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Folding fans originated in Japan in the early years of the Heian period (794 – 1185).

“Sensu” are folding type fans and “Uchiwa” are the rigid variety. Sensu were invented in Japan, and Uchiwa in China. Both are used in modern day Japan, but often for different purposes and occasions. In this article we will focus on Sensu.

The angle the fan is opened to varies from between 90 -180 degrees, with around 120 degrees being the norm. The shape of the unfolded fan broadens towards the ends and this shape is known as “Sue-hirogari” in Japanese. For a very long time, this has been considered lucky. Sensu have a lot of uses; some are used in dance, some purely for decoration, and so on. All in all, there are about ten kinds of sensu, and some of them, and their uses, are outlined below.

Varieties of Sensu

“Hi-ougi” are used in ceremonies and for decoration. This is the oldest style of fan and they are made from thin slats of cypress wood that are stitched together with silk thread.

“Kawahori-sen” are generally used for decoration. They are a paper type fan which followed on from Hi-ougi, and became popular in the Heian era.

“Cha-sen” are generally used in the tea ceremony. There are two sizes of this fan, according to the gender of the user. Those for men measure about 18 cm, and those for women about 15cm.

“Mai-ougi” are the fans used in Japanese dance. These are a very common type of fan, however, they show certain differences between those used by men and women, for example, in color, design, size, or in other subtle ways.

History of the Fan

The first fans came into existence in Kyoto around 1200 years ago (the early part of the Heian period). Therefore, we call those fans made in Kyoto “Kyo-sensu”. On the other hand, those which were made in Edo (present day Tokyo), took the name “Edo-sensu”. Simply put, each fan takes its name from the area in which it was made.

geisha fanThe first fans made were Hi-ougi, and at the time of their conception, monks and public officials were known to have written on slender strips of wood. These strips were mainly used for notations, scribblings and for the practice of Chinese characters, as paper, at that time, was a very precious commodity. Out of necessity and neatness, these wooden strips were often piled up and joined together, and became a sort of wooden notebook. Thereafter, the practice of drawing beautiful pictures on the strips was started, and they came to be used by both men and women, nobles and princesses. At this time, they were basically used as a tool of communication, so their use as a fan or cooling device was not the original intention. In actual fact, many of the early Hi-ougi were far too heavy to be used as fans.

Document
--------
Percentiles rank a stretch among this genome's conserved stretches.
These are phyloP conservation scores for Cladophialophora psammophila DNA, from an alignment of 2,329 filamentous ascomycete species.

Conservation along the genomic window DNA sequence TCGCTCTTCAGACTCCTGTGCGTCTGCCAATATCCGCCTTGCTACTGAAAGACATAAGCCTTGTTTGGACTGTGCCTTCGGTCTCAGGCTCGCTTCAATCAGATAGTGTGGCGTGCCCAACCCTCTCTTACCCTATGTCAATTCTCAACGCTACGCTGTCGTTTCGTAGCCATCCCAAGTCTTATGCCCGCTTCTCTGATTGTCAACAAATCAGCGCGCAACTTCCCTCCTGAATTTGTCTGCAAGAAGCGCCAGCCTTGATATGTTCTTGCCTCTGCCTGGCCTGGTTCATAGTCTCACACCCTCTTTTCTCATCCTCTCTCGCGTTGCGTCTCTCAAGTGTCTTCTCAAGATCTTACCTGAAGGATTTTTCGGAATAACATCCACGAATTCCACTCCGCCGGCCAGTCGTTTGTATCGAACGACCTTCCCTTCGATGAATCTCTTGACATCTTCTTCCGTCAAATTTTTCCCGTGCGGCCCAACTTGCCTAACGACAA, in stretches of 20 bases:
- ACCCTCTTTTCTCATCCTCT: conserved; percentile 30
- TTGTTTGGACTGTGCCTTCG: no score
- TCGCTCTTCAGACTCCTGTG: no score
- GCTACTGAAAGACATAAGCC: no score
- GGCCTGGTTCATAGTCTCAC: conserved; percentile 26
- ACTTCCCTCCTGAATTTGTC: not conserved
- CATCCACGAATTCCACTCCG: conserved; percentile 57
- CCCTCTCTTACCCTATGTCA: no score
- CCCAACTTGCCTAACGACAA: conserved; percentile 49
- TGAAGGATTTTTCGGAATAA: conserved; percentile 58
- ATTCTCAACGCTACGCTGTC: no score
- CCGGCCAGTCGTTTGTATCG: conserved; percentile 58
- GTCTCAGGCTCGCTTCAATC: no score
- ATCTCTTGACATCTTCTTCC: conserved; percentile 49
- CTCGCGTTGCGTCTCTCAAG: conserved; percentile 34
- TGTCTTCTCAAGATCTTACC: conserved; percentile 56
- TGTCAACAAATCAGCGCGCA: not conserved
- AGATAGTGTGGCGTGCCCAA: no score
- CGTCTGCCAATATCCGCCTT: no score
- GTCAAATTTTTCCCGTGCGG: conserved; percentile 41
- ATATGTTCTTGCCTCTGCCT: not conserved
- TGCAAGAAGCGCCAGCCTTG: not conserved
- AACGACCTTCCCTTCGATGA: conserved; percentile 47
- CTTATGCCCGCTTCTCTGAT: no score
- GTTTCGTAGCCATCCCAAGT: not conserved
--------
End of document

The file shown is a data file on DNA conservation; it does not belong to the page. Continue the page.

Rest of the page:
The use of paper began to spread during the middle part of the Heian era, and paper fans for summer, Kawahori-sen, were produced in direct contrast to the Hi-ougi variety employed in the winter. Following their widespread use in Japan, they were exported to China, and even spread throughout Europe. Those fans that found their way to Europe were re-imported towards the end of the Edo period in the form of “Kinu-sen”, which are the variety of fan made from tightly stretched cloth. This occurrence had a strong impact on the size and use of the conventional fan.

maiko fan


The Kyo-sensu was created more than 1000 years ago and has since been employed in a number of ways, changing to suit the times, and sought after by all manner of people. There has been an increase in the demand for more fashionable sensu of late, with different designs, colors and patterns being developed to fit with the modern market. There are even sensu available now with characters from popular culture printed on them.

Regardless of age or sex, a lot of Japanese and foreign visitors to Kyoto buy Kyo-sensu as souvenirs, both for their beauty, and because they are very compact and easy to carry.

These days, sensu may be sold more often than uchiwa because of their convenience. Moreover, sensu are used more often than uchiwa on formal occasions, for example, in certain ceremonies and at special events. A lot of women carry sensu, not only as a means of keeping cool, but also because they add to the feminine appeal of the user. Sensu are also very practical as an accessory, and go equally well with both Japanese and Western style clothing.